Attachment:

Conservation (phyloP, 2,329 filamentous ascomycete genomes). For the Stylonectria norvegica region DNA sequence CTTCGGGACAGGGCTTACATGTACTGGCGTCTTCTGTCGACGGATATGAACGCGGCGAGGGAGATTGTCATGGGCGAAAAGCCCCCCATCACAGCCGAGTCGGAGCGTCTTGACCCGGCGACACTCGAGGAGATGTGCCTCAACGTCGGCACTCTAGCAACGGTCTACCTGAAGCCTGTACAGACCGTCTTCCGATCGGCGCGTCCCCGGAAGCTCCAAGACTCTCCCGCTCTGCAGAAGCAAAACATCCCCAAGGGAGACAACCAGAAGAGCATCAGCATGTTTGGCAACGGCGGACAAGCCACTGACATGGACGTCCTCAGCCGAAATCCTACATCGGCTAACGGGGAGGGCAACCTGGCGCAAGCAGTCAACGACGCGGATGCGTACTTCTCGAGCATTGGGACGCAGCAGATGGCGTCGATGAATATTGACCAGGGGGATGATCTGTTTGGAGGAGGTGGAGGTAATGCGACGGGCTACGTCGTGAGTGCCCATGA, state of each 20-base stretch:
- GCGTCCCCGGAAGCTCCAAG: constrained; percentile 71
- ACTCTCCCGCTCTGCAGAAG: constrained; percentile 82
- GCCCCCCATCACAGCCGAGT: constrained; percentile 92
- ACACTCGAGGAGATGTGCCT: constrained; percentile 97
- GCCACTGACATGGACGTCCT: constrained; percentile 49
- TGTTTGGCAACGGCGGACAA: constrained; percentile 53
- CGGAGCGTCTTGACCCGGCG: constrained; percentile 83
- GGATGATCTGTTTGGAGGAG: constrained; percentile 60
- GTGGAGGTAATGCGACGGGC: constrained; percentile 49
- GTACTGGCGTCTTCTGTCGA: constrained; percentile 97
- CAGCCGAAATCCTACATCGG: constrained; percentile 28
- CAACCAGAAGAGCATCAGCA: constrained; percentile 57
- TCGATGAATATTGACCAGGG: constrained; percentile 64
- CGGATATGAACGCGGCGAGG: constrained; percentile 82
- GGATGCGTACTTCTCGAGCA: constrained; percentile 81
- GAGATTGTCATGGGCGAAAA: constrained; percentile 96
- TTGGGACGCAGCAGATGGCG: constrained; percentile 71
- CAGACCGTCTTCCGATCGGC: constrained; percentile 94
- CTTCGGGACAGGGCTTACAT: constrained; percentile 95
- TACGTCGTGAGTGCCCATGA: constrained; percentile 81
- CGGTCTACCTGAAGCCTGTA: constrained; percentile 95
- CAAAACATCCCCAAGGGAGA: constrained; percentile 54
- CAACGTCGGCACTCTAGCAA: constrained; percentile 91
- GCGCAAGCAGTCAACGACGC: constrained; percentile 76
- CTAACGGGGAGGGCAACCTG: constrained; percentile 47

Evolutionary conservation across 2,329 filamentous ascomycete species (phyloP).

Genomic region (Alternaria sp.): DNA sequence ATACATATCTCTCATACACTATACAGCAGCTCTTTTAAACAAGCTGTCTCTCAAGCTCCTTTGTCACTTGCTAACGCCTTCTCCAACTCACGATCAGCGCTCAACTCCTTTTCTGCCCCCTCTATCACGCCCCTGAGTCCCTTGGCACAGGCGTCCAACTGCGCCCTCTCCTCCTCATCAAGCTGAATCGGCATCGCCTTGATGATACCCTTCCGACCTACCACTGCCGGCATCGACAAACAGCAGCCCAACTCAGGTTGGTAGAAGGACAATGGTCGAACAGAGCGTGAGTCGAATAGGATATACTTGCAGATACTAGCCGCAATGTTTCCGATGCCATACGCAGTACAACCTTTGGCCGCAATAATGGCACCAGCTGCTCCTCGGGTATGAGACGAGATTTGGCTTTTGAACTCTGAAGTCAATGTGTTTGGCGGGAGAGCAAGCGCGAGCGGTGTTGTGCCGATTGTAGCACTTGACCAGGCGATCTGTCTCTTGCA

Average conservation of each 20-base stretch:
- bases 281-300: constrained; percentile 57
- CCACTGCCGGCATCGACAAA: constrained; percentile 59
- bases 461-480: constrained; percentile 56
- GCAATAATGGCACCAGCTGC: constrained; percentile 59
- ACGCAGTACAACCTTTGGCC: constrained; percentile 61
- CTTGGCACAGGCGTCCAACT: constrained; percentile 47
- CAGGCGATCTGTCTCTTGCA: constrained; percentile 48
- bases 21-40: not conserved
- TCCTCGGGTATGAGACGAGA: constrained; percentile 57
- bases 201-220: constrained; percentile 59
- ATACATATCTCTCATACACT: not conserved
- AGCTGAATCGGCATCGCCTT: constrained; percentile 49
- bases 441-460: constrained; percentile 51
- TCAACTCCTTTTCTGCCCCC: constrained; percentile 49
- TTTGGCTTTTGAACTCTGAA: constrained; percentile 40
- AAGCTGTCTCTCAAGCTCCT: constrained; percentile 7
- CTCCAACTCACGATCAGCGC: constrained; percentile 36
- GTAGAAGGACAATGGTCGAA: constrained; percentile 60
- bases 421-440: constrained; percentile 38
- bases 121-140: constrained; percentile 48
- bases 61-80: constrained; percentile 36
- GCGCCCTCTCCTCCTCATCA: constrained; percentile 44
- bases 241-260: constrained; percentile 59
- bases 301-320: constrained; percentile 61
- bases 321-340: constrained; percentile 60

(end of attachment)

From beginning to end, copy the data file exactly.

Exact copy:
Conservation (phyloP, 2,329 filamentous ascomycete genomes). For the Stylonectria norvegica region DNA sequence CTTCGGGACAGGGCTTACATGTACTGGCGTCTTCTGTCGACGGATATGAACGCGGCGAGGGAGATTGTCATGGGCGAAAAGCCCCCCATCACAGCCGAGTCGGAGCGTCTTGACCCGGCGACACTCGAGGAGATGTGCCTCAACGTCGGCACTCTAGCAACGGTCTACCTGAAGCCTGTACAGACCGTCTTCCGATCGGCGCGTCCCCGGAAGCTCCAAGACTCTCCCGCTCTGCAGAAGCAAAACATCCCCAAGGGAGACAACCAGAAGAGCATCAGCATGTTTGGCAACGGCGGACAAGCCACTGACATGGACGTCCTCAGCCGAAATCCTACATCGGCTAACGGGGAGGGCAACCTGGCGCAAGCAGTCAACGACGCGGATGCGTACTTCTCGAGCATTGGGACGCAGCAGATGGCGTCGATGAATATTGACCAGGGGGATGATCTGTTTGGAGGAGGTGGAGGTAATGCGACGGGCTACGTCGTGAGTGCCCATGA, state of each 20-base stretch:
- GCGTCCCCGGAAGCTCCAAG: constrained; percentile 71
- ACTCTCCCGCTCTGCAGAAG: constrained; percentile 82
- GCCCCCCATCACAGCCGAGT: constrained; percentile 92
- ACACTCGAGGAGATGTGCCT: constrained; percentile 97
- GCCACTGACATGGACGTCCT: constrained; percentile 49
- TGTTTGGCAACGGCGGACAA: constrained; percentile 53
- CGGAGCGTCTTGACCCGGCG: constrained; percentile 83
- GGATGATCTGTTTGGAGGAG: constrained; percentile 60
- GTGGAGGTAATGCGACGGGC: constrained; percentile 49
- GTACTGGCGTCTTCTGTCGA: constrained; percentile 97
- CAGCCGAAATCCTACATCGG: constrained; percentile 28
- CAACCAGAAGAGCATCAGCA: constrained; percentile 57
- TCGATGAATATTGACCAGGG: constrained; percentile 64
- CGGATATGAACGCGGCGAGG: constrained; percentile 82
- GGATGCGTACTTCTCGAGCA: constrained; percentile 81
- GAGATTGTCATGGGCGAAAA: constrained; percentile 96
- TTGGGACGCAGCAGATGGCG: constrained; percentile 71
- CAGACCGTCTTCCGATCGGC: constrained; percentile 94
- CTTCGGGACAGGGCTTACAT: constrained; percentile 95
- TACGTCGTGAGTGCCCATGA: constrained; percentile 81
- CGGTCTACCTGAAGCCTGTA: constrained; percentile 95
- CAAAACATCCCCAAGGGAGA: constrained; percentile 54
- CAACGTCGGCACTCTAGCAA: constrained; percentile 91
- GCGCAAGCAGTCAACGACGC: constrained; percentile 76
- CTAACGGGGAGGGCAACCTG: constrained; percentile 47

Evolutionary conservation across 2,329 filamentous ascomycete species (phyloP).

Genomic region (Alternaria sp.): DNA sequence ATACATATCTCTCATACACTATACAGCAGCTCTTTTAAACAAGCTGTCTCTCAAGCTCCTTTGTCACTTGCTAACGCCTTCTCCAACTCACGATCAGCGCTCAACTCCTTTTCTGCCCCCTCTATCACGCCCCTGAGTCCCTTGGCACAGGCGTCCAACTGCGCCCTCTCCTCCTCATCAAGCTGAATCGGCATCGCCTTGATGATACCCTTCCGACCTACCACTGCCGGCATCGACAAACAGCAGCCCAACTCAGGTTGGTAGAAGGACAATGGTCGAACAGAGCGTGAGTCGAATAGGATATACTTGCAGATACTAGCCGCAATGTTTCCGATGCCATACGCAGTACAACCTTTGGCCGCAATAATGGCACCAGCTGCTCCTCGGGTATGAGACGAGATTTGGCTTTTGAACTCTGAAGTCAATGTGTTTGGCGGGAGAGCAAGCGCGAGCGGTGTTGTGCCGATTGTAGCACTTGACCAGGCGATCTGTCTCTTGCA

Average conservation of each 20-base stretch:
- bases 281-300: constrained; percentile 57
- CCACTGCCGGCATCGACAAA: constrained; percentile 59
- bases 461-480: constrained; percentile 56
- GCAATAATGGCACCAGCTGC: constrained; percentile 59
- ACGCAGTACAACCTTTGGCC: constrained; percentile 61
- CTTGGCACAGGCGTCCAACT: constrained; percentile 47
- CAGGCGATCTGTCTCTTGCA: constrained; percentile 48
- bases 21-40: not conserved
- TCCTCGGGTATGAGACGAGA: constrained; percentile 57
- bases 201-220: constrained; percentile 59
- ATACATATCTCTCATACACT: not conserved
- AGCTGAATCGGCATCGCCTT: constrained; percentile 49
- bases 441-460: constrained; percentile 51
- TCAACTCCTTTTCTGCCCCC: constrained; percentile 49
- TTTGGCTTTTGAACTCTGAA: constrained; percentile 40
- AAGCTGTCTCTCAAGCTCCT: constrained; percentile 7
- CTCCAACTCACGATCAGCGC: constrained; percentile 36
- GTAGAAGGACAATGGTCGAA: constrained; percentile 60
- bases 421-440: constrained; percentile 38
- bases 121-140: constrained; percentile 48
- bases 61-80: constrained; percentile 36
- GCGCCCTCTCCTCCTCATCA: constrained; percentile 44
- bases 241-260: constrained; percentile 59
- bases 301-320: constrained; percentile 61
- bases 321-340: constrained; percentile 60